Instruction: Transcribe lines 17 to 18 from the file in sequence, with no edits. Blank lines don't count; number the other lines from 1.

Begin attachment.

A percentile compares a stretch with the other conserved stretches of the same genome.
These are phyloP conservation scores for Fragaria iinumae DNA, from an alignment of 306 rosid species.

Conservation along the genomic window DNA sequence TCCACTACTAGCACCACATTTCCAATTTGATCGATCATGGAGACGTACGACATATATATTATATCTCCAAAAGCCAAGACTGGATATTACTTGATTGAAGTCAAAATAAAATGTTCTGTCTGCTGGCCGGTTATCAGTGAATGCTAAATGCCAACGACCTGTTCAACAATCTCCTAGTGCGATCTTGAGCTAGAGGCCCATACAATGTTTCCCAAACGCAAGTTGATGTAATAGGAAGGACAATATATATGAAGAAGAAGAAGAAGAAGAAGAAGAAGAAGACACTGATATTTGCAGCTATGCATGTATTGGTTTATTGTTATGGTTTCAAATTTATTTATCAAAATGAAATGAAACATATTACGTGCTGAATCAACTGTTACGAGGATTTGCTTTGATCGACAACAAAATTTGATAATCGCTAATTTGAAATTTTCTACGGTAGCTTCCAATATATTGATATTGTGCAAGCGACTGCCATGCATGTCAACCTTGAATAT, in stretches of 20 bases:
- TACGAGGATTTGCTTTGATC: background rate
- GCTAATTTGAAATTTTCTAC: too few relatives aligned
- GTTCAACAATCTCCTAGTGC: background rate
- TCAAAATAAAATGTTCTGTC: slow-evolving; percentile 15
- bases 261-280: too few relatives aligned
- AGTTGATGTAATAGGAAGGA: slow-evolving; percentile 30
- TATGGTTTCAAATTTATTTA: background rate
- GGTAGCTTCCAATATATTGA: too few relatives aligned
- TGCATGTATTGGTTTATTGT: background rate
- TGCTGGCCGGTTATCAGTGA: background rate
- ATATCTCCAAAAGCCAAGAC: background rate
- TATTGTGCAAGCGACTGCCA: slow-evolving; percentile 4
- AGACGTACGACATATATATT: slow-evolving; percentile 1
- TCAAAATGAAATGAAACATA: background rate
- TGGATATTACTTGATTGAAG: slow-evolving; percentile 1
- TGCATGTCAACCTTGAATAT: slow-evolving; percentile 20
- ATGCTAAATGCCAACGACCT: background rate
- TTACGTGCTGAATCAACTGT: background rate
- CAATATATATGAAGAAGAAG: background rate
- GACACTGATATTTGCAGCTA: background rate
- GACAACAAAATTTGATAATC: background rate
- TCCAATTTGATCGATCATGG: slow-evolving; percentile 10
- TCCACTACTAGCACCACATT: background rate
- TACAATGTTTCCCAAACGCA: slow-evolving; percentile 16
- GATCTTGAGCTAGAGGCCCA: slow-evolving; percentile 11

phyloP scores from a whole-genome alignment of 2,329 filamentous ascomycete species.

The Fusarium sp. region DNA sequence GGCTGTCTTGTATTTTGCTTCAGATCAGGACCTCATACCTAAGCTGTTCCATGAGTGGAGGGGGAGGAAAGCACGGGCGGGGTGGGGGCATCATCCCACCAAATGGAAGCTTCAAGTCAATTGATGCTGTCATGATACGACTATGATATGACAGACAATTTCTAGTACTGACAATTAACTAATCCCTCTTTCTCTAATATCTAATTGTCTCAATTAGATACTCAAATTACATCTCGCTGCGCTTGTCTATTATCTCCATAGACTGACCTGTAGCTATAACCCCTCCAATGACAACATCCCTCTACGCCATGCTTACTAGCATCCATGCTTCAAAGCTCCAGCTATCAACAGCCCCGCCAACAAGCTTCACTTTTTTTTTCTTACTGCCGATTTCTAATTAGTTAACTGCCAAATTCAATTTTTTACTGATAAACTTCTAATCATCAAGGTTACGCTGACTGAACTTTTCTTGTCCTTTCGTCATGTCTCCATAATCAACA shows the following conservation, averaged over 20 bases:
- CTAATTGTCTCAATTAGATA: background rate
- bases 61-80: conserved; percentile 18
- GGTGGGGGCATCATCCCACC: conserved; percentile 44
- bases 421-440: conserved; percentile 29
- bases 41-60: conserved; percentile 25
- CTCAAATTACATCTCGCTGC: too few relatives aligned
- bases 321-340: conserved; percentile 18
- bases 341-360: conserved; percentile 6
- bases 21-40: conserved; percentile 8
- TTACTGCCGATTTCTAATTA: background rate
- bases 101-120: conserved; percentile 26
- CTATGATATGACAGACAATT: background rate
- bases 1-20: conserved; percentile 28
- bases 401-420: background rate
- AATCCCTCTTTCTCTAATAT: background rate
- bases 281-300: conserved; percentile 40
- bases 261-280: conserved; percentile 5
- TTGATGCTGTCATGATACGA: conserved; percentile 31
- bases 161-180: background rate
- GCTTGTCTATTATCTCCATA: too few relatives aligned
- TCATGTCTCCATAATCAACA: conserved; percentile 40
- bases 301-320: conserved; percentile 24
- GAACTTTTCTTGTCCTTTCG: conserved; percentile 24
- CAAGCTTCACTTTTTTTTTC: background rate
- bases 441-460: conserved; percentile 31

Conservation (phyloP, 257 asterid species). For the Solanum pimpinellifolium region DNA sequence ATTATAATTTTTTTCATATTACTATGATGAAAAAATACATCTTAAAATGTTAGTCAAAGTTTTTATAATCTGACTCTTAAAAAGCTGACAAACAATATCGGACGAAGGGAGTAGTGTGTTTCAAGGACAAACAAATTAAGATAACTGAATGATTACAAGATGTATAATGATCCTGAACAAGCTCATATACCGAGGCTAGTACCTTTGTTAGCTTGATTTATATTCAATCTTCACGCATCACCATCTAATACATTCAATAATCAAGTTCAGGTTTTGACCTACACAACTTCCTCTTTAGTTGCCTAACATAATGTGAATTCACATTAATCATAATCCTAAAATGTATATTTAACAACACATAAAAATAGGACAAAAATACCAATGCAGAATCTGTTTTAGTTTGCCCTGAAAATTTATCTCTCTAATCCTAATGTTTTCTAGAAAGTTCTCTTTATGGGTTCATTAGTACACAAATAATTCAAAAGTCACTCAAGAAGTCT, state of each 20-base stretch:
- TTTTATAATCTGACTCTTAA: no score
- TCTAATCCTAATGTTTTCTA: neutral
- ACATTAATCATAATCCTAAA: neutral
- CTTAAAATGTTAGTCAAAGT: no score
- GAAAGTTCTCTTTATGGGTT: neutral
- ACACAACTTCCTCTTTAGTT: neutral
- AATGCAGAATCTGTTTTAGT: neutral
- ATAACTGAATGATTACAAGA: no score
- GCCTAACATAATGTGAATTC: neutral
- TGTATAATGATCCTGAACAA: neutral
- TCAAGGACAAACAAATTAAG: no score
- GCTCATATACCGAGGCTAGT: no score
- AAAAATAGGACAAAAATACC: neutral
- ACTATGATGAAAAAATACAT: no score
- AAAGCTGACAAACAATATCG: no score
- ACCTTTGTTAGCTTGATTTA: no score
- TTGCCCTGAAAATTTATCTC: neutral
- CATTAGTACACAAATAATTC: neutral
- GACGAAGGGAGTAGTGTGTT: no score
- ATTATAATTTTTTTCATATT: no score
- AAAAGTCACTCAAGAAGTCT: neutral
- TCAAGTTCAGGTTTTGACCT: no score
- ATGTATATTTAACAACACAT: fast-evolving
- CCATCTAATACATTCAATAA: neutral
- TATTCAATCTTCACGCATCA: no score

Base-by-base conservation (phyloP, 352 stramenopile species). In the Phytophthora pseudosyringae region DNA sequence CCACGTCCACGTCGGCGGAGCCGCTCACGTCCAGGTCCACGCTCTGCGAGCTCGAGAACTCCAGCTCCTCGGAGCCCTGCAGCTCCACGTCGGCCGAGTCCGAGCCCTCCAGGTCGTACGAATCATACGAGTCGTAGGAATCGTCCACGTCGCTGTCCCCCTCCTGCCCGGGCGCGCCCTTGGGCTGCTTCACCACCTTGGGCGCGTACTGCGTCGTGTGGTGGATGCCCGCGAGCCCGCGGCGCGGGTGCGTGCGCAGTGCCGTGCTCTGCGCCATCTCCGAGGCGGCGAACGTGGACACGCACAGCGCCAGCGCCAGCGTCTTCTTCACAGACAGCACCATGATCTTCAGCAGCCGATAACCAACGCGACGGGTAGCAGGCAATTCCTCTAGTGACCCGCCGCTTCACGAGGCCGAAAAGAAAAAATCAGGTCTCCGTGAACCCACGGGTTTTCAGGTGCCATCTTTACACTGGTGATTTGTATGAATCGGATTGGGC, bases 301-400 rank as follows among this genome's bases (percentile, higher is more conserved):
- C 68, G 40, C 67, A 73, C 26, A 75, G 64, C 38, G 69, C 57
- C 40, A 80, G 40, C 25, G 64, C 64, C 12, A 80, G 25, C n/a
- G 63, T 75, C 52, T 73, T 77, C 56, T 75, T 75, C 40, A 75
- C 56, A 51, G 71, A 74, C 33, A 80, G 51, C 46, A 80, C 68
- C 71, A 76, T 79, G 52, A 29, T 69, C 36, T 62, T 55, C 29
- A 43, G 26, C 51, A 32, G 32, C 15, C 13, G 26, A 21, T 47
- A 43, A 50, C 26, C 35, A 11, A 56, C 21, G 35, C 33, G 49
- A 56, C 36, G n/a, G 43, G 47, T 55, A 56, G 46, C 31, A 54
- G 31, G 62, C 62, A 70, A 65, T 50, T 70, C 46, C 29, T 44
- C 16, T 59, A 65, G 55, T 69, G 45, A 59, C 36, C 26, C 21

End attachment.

- TCAAAATGAAATGAAACATA: background rate
- TGGATATTACTTGATTGAAG: slow-evolving; percentile 1